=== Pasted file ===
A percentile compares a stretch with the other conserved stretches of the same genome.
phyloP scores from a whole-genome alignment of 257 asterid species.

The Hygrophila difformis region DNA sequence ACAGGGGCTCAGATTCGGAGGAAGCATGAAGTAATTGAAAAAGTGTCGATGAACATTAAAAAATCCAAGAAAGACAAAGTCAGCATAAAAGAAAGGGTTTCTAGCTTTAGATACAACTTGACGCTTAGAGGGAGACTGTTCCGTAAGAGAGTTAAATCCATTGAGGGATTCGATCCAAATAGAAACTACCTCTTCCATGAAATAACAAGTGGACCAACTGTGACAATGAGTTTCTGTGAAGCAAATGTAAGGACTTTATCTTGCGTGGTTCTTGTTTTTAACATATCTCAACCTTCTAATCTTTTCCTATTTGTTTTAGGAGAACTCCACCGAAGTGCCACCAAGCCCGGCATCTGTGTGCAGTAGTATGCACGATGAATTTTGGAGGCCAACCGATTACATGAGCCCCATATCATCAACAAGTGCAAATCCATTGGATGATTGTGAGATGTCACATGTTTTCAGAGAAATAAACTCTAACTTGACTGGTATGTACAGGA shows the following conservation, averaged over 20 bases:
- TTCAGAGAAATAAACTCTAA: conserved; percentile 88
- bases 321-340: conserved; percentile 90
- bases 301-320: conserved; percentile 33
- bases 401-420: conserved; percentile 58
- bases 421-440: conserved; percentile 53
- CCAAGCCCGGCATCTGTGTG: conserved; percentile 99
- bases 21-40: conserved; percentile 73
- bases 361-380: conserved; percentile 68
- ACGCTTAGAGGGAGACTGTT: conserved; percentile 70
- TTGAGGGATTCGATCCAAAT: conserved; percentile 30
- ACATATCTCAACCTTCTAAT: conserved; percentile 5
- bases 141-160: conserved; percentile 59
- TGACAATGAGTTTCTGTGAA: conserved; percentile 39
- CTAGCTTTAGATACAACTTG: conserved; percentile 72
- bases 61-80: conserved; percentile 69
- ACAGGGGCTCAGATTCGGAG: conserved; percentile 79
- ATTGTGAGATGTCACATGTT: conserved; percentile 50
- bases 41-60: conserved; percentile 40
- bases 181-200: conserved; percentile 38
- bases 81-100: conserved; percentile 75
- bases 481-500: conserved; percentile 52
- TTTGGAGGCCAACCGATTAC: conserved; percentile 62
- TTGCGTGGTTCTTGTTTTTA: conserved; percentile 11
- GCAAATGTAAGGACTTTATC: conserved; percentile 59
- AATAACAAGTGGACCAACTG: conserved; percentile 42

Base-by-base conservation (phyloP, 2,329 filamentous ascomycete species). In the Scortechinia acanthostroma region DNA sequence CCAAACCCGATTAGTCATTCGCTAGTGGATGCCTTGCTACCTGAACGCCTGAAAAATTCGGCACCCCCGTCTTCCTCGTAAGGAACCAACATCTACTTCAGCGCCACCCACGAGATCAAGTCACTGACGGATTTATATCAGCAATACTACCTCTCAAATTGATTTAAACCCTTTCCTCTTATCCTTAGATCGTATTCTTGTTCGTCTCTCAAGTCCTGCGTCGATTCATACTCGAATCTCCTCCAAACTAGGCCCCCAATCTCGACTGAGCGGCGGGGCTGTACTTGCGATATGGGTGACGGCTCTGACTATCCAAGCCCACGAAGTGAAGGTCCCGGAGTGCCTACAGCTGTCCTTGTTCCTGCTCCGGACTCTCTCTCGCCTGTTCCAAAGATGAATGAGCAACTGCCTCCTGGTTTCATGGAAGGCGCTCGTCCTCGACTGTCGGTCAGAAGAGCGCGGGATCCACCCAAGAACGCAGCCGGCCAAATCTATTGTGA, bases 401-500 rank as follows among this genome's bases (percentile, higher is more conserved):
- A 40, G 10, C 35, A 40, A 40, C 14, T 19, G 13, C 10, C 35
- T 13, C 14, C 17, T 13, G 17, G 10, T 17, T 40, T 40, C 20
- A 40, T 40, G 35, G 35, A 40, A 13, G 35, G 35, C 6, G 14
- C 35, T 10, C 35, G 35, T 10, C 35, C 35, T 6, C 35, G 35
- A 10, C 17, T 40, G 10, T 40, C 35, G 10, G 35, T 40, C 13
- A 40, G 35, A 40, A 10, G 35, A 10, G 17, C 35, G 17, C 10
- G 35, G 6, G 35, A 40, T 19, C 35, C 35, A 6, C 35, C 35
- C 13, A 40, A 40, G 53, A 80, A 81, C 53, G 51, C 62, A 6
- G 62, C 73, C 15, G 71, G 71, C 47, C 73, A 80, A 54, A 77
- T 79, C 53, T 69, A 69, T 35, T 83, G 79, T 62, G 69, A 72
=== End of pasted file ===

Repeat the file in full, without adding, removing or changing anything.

A percentile compares a stretch with the other conserved stretches of the same genome.
phyloP scores from a whole-genome alignment of 257 asterid species.

The Hygrophila difformis region DNA sequence ACAGGGGCTCAGATTCGGAGGAAGCATGAAGTAATTGAAAAAGTGTCGATGAACATTAAAAAATCCAAGAAAGACAAAGTCAGCATAAAAGAAAGGGTTTCTAGCTTTAGATACAACTTGACGCTTAGAGGGAGACTGTTCCGTAAGAGAGTTAAATCCATTGAGGGATTCGATCCAAATAGAAACTACCTCTTCCATGAAATAACAAGTGGACCAACTGTGACAATGAGTTTCTGTGAAGCAAATGTAAGGACTTTATCTTGCGTGGTTCTTGTTTTTAACATATCTCAACCTTCTAATCTTTTCCTATTTGTTTTAGGAGAACTCCACCGAAGTGCCACCAAGCCCGGCATCTGTGTGCAGTAGTATGCACGATGAATTTTGGAGGCCAACCGATTACATGAGCCCCATATCATCAACAAGTGCAAATCCATTGGATGATTGTGAGATGTCACATGTTTTCAGAGAAATAAACTCTAACTTGACTGGTATGTACAGGA shows the following conservation, averaged over 20 bases:
- TTCAGAGAAATAAACTCTAA: conserved; percentile 88
- bases 321-340: conserved; percentile 90
- bases 301-320: conserved; percentile 33
- bases 401-420: conserved; percentile 58
- bases 421-440: conserved; percentile 53
- CCAAGCCCGGCATCTGTGTG: conserved; percentile 99
- bases 21-40: conserved; percentile 73
- bases 361-380: conserved; percentile 68
- ACGCTTAGAGGGAGACTGTT: conserved; percentile 70
- TTGAGGGATTCGATCCAAAT: conserved; percentile 30
- ACATATCTCAACCTTCTAAT: conserved; percentile 5
- bases 141-160: conserved; percentile 59
- TGACAATGAGTTTCTGTGAA: conserved; percentile 39
- CTAGCTTTAGATACAACTTG: conserved; percentile 72
- bases 61-80: conserved; percentile 69
- ACAGGGGCTCAGATTCGGAG: conserved; percentile 79
- ATTGTGAGATGTCACATGTT: conserved; percentile 50
- bases 41-60: conserved; percentile 40
- bases 181-200: conserved; percentile 38
- bases 81-100: conserved; percentile 75
- bases 481-500: conserved; percentile 52
- TTTGGAGGCCAACCGATTAC: conserved; percentile 62
- TTGCGTGGTTCTTGTTTTTA: conserved; percentile 11
- GCAAATGTAAGGACTTTATC: conserved; percentile 59
- AATAACAAGTGGACCAACTG: conserved; percentile 42

Base-by-base conservation (phyloP, 2,329 filamentous ascomycete species). In the Scortechinia acanthostroma region DNA sequence CCAAACCCGATTAGTCATTCGCTAGTGGATGCCTTGCTACCTGAACGCCTGAAAAATTCGGCACCCCCGTCTTCCTCGTAAGGAACCAACATCTACTTCAGCGCCACCCACGAGATCAAGTCACTGACGGATTTATATCAGCAATACTACCTCTCAAATTGATTTAAACCCTTTCCTCTTATCCTTAGATCGTATTCTTGTTCGTCTCTCAAGTCCTGCGTCGATTCATACTCGAATCTCCTCCAAACTAGGCCCCCAATCTCGACTGAGCGGCGGGGCTGTACTTGCGATATGGGTGACGGCTCTGACTATCCAAGCCCACGAAGTGAAGGTCCCGGAGTGCCTACAGCTGTCCTTGTTCCTGCTCCGGACTCTCTCTCGCCTGTTCCAAAGATGAATGAGCAACTGCCTCCTGGTTTCATGGAAGGCGCTCGTCCTCGACTGTCGGTCAGAAGAGCGCGGGATCCACCCAAGAACGCAGCCGGCCAAATCTATTGTGA, bases 401-500 rank as follows among this genome's bases (percentile, higher is more conserved):
- A 40, G 10, C 35, A 40, A 40, C 14, T 19, G 13, C 10, C 35
- T 13, C 14, C 17, T 13, G 17, G 10, T 17, T 40, T 40, C 20
- A 40, T 40, G 35, G 35, A 40, A 13, G 35, G 35, C 6, G 14
- C 35, T 10, C 35, G 35, T 10, C 35, C 35, T 6, C 35, G 35
- A 10, C 17, T 40, G 10, T 40, C 35, G 10, G 35, T 40, C 13
- A 40, G 35, A 40, A 10, G 35, A 10, G 17, C 35, G 17, C 10
- G 35, G 6, G 35, A 40, T 19, C 35, C 35, A 6, C 35, C 35
- C 13, A 40, A 40, G 53, A 80, A 81, C 53, G 51, C 62, A 6
- G 62, C 73, C 15, G 71, G 71, C 47, C 73, A 80, A 54, A 77
- T 79, C 53, T 69, A 69, T 35, T 83, G 79, T 62, G 69, A 72